In 1971, twelve families formed a housing cooperative with a vision of living lightly on the land, reducing consumption of resources, and creating an interdependent community. The land would be owned in common, each family would live in a separate house, and a central lodge would provide such functions as laundry, cooking and dining. There would be a central garage with community-owned cars, a co-op nursery school and a community garden. Work parties would preserve food from the garden as well as food bought in bulk. Different families taking turns would prepare community meals. Gray water would be used for the garden and the toilets. Parking would be along the main road and in the central garage. Footpaths would lead to the houses. In 1972, Amaranth Cooperative purchased 12 acres on Sequoia Valley Road and chose the name Amaranth, an imaginary undying flower (also a grain called quinoa). But things didn’t work out exactly as envisioned. Banks would not finance a Cooperative. Amaranth Cooperative became Amaranth, Inc. Twelve conventional homes were constructed, but several housing cooperative concepts survived. There is no central lodge, but homeowners share maintenance responsibility for the jointly owned portion of the 12-acre parcel. None of the homes has a garage. There are two parking lots. Amaranth, the imaginary undying flower lives on.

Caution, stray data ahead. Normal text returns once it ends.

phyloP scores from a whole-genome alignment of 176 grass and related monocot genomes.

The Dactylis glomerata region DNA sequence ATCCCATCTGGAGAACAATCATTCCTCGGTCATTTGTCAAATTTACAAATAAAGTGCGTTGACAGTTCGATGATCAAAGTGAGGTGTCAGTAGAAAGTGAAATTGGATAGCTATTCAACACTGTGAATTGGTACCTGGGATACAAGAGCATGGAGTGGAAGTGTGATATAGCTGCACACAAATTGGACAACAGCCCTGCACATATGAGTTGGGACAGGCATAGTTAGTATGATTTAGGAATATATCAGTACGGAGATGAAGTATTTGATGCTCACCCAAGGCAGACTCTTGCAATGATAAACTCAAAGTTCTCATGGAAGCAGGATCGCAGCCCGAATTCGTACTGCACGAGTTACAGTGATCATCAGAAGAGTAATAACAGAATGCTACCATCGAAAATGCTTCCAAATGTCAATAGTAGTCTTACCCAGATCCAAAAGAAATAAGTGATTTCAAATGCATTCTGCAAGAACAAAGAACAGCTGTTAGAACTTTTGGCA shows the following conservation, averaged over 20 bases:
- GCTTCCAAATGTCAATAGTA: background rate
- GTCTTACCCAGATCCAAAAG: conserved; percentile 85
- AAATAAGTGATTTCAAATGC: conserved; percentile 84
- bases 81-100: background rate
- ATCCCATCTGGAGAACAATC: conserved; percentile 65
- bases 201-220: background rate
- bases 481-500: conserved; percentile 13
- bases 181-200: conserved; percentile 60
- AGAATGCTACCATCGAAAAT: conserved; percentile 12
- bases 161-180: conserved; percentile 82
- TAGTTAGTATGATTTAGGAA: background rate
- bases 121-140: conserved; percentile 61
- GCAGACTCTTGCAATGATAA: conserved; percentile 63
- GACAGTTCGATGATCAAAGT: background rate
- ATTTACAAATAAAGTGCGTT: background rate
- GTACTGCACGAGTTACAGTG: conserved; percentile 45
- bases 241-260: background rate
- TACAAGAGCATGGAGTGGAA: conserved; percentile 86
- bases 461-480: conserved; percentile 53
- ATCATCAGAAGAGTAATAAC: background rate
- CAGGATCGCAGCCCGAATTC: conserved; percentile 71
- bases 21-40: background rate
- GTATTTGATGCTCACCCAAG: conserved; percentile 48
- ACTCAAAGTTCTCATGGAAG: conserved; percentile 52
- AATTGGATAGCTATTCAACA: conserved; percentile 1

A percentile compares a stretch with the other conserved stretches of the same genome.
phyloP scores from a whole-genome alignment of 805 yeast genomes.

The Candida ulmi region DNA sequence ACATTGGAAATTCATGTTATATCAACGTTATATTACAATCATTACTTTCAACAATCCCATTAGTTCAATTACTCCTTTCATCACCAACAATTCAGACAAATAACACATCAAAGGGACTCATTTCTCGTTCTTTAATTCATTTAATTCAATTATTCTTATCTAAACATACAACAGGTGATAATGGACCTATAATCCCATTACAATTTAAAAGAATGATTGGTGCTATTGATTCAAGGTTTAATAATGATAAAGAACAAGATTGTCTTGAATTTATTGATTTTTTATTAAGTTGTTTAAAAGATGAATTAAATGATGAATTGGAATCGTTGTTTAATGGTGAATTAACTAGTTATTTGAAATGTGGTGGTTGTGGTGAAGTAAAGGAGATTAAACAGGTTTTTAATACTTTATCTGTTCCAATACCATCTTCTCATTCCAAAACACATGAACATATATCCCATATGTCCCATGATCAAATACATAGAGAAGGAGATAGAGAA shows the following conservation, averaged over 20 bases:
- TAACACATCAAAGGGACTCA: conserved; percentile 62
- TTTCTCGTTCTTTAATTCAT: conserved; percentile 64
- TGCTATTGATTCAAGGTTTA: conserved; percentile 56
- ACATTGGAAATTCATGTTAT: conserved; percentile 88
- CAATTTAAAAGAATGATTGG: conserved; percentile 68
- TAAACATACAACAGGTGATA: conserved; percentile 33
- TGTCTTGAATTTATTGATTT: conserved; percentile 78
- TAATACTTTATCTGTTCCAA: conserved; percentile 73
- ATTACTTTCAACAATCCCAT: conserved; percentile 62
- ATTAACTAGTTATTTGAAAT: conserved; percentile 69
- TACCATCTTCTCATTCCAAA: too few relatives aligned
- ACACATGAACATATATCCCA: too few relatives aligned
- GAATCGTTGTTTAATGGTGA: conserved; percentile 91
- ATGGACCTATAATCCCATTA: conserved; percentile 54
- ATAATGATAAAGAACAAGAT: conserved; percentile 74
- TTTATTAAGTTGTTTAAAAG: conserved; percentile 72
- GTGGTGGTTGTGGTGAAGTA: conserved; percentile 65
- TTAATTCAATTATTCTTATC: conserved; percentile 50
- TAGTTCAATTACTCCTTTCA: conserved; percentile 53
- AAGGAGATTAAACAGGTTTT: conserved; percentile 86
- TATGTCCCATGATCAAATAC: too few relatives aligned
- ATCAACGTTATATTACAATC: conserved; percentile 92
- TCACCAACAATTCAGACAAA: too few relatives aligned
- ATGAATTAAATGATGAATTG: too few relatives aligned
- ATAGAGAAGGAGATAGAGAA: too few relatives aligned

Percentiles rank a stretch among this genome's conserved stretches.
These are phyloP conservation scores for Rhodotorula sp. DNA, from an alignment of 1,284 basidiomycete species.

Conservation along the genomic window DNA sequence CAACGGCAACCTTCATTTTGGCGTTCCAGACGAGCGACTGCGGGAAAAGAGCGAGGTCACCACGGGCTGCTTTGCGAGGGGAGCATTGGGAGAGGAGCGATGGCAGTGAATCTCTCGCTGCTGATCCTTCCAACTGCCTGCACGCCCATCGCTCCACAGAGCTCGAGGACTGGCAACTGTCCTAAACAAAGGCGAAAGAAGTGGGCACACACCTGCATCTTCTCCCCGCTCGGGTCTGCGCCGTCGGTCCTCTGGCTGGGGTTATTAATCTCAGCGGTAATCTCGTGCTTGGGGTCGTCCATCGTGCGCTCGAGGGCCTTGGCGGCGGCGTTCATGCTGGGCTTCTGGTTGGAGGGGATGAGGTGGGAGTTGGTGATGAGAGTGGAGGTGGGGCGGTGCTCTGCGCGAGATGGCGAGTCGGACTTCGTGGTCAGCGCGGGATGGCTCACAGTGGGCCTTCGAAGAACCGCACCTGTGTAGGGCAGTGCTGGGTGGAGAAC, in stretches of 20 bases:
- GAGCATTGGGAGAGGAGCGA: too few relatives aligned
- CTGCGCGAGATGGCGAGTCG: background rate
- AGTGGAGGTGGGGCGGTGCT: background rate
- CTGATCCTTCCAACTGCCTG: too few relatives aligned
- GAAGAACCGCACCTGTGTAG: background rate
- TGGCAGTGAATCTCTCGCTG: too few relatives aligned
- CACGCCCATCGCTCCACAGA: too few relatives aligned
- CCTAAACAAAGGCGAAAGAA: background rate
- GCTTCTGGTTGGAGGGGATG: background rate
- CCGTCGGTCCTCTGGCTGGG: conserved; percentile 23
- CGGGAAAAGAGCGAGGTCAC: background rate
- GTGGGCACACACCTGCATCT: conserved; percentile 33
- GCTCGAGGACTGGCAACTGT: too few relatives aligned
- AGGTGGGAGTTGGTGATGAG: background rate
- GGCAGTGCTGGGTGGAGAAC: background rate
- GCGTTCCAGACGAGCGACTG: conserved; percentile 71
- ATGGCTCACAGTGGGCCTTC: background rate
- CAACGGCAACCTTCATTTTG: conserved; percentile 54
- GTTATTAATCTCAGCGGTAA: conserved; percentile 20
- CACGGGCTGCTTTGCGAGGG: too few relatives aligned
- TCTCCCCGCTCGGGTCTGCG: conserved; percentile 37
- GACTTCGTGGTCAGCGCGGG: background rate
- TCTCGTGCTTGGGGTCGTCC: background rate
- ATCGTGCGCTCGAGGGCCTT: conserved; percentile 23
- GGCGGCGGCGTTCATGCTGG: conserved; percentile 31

Want more info? Read the History of Homestead Valley article: